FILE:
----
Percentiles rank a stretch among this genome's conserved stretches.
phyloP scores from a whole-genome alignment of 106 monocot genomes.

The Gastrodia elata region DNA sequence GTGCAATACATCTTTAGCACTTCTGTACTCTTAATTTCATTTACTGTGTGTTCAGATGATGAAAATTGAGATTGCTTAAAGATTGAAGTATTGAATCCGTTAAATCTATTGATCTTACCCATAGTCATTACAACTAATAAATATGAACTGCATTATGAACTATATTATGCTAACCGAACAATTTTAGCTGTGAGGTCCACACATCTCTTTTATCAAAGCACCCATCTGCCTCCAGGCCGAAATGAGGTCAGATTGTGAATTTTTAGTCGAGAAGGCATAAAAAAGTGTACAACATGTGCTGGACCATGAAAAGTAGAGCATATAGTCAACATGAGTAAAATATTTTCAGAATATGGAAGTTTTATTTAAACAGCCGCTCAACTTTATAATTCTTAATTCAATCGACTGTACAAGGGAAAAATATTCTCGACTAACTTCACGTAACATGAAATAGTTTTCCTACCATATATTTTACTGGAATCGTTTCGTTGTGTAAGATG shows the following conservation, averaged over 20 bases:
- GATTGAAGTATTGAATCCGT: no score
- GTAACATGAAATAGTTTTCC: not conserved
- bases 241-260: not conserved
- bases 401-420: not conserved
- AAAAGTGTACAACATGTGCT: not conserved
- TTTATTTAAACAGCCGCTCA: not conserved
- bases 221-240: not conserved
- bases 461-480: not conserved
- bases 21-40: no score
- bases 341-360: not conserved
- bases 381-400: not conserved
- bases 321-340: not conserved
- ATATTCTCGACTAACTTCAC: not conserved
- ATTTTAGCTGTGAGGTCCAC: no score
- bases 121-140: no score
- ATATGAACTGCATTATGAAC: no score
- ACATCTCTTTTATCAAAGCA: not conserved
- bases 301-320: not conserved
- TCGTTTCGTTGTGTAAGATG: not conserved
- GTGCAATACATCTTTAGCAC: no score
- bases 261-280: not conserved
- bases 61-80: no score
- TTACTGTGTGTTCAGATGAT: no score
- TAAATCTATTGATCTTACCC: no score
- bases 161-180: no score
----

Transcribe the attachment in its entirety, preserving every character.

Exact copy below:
Percentiles rank a stretch among this genome's conserved stretches.
phyloP scores from a whole-genome alignment of 106 monocot genomes.

The Gastrodia elata region DNA sequence GTGCAATACATCTTTAGCACTTCTGTACTCTTAATTTCATTTACTGTGTGTTCAGATGATGAAAATTGAGATTGCTTAAAGATTGAAGTATTGAATCCGTTAAATCTATTGATCTTACCCATAGTCATTACAACTAATAAATATGAACTGCATTATGAACTATATTATGCTAACCGAACAATTTTAGCTGTGAGGTCCACACATCTCTTTTATCAAAGCACCCATCTGCCTCCAGGCCGAAATGAGGTCAGATTGTGAATTTTTAGTCGAGAAGGCATAAAAAAGTGTACAACATGTGCTGGACCATGAAAAGTAGAGCATATAGTCAACATGAGTAAAATATTTTCAGAATATGGAAGTTTTATTTAAACAGCCGCTCAACTTTATAATTCTTAATTCAATCGACTGTACAAGGGAAAAATATTCTCGACTAACTTCACGTAACATGAAATAGTTTTCCTACCATATATTTTACTGGAATCGTTTCGTTGTGTAAGATG shows the following conservation, averaged over 20 bases:
- GATTGAAGTATTGAATCCGT: no score
- GTAACATGAAATAGTTTTCC: not conserved
- bases 241-260: not conserved
- bases 401-420: not conserved
- AAAAGTGTACAACATGTGCT: not conserved
- TTTATTTAAACAGCCGCTCA: not conserved
- bases 221-240: not conserved
- bases 461-480: not conserved
- bases 21-40: no score
- bases 341-360: not conserved
- bases 381-400: not conserved
- bases 321-340: not conserved
- ATATTCTCGACTAACTTCAC: not conserved
- ATTTTAGCTGTGAGGTCCAC: no score
- bases 121-140: no score
- ATATGAACTGCATTATGAAC: no score
- ACATCTCTTTTATCAAAGCA: not conserved
- bases 301-320: not conserved
- TCGTTTCGTTGTGTAAGATG: not conserved
- GTGCAATACATCTTTAGCAC: no score
- bases 261-280: not conserved
- bases 61-80: no score
- TTACTGTGTGTTCAGATGAT: no score
- TAAATCTATTGATCTTACCC: no score
- bases 161-180: no score